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5G Technology

5G Technology


What is 5G?

5G is the fifth generation of cellular technology. It is designed to increase speed, reduce latency, and improve flexibility of wireless services. It is a new global wireless standard after 1G, 2G, 3G, and 4G networks. 5G enables a new kind of network that is designed to connect virtually everyone and everything together including machines, objects, and devices.

The 5G network will also simplify mobility, with seamless open roaming capabilities between cellular and Wi-Fi access. Mobile users can stay connected as they move between outdoor wireless connections and wireless networks inside buildings without user intervention or the need for users to reauthenticate.

5G technology will introduce advances throughout network architecture. 5G New Radio, the global standard for a more capable 5G wireless air interface, will cover spectrums not used in 4G. New antennas will incorporate technology known as massive MIMO (multiple input, multiple output), which enables multiple transmitters and receivers to transfer more data at the same time. But 5G technology is not limited to the new radio spectrum. It is designed to support a converged, heterogeneous network combining licensed and unlicensed wireless technologies. This will add bandwidth available for users.

How will 5G benefit businesses?

  • Autonomous mobility solutions
  • Smart factories
  • Virtual reality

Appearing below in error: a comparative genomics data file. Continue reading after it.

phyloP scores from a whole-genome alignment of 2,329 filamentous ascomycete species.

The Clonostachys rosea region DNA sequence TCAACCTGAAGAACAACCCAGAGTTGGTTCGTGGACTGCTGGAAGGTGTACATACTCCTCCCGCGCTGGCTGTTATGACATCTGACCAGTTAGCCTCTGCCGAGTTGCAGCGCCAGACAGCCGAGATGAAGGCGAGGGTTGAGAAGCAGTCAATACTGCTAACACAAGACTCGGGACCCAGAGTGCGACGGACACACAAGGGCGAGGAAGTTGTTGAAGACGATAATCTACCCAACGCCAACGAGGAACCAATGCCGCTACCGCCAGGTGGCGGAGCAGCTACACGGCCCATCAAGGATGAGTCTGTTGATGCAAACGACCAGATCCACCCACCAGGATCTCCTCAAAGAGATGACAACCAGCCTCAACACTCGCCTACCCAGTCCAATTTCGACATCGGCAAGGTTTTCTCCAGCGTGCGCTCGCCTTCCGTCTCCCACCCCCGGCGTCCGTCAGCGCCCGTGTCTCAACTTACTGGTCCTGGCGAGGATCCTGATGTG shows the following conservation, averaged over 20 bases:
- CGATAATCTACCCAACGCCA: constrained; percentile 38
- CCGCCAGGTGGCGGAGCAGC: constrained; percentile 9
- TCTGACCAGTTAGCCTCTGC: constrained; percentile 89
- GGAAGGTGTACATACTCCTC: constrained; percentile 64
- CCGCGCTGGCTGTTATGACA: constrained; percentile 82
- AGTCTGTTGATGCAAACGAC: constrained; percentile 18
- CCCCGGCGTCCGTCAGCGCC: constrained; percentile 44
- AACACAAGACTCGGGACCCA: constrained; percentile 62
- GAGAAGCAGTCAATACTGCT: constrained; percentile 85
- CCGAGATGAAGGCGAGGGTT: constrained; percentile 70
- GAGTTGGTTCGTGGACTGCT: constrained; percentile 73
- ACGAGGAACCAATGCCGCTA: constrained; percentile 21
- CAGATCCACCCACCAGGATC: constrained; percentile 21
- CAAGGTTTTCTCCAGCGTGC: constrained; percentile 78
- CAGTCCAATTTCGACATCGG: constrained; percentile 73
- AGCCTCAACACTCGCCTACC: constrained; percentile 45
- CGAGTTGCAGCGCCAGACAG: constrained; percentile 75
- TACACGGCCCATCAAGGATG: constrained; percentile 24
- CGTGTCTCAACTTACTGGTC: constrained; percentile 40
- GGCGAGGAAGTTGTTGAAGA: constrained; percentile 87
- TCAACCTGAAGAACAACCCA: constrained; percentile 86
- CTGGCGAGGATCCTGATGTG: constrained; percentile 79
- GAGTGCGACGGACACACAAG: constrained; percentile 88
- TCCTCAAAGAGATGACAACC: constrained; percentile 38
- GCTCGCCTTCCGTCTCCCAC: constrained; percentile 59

• Edge computing
  • Use of higher frequencies.
  • High bandwidth.
  • Enhanced mobile broadband.
  • A lower latency of 5 ms.
  • Higher data rates, which will enable new technology options over 5G networks, such as 4K streaming or near-real-time streaming of virtual reality.
  • The flexibility in coverage, having a mobile network made up of low-band, mid-band and mmWave frequencies.

5G wireless networks are composed of cell sites divided into sectors that send data through radio waves. Unlike 4G, which requires large, high-power cell towers to radiate signals over longer distances, 5G wireless signals are transmitted through large numbers of small cell stations located in places like light poles or building roofs. The use of multiple small cells is necessary, as the millimeter wave (mmWave) spectrum -- the band of that 5G relies on to generate high speeds -- can only travel over short distances and is subject to interference from weather and physical obstacles.

5G service is already available in some areas in various countries. These early-generation 5G services are called 5G non-standalone (5G NSA). This technology is a 5G radio that builds on existing 4G LTE network infrastructure. 5G NSA will be faster than 4G LTE. But the high-speed, low-latency 5G technology the industry has focused on is 5G standalone (5G SA).




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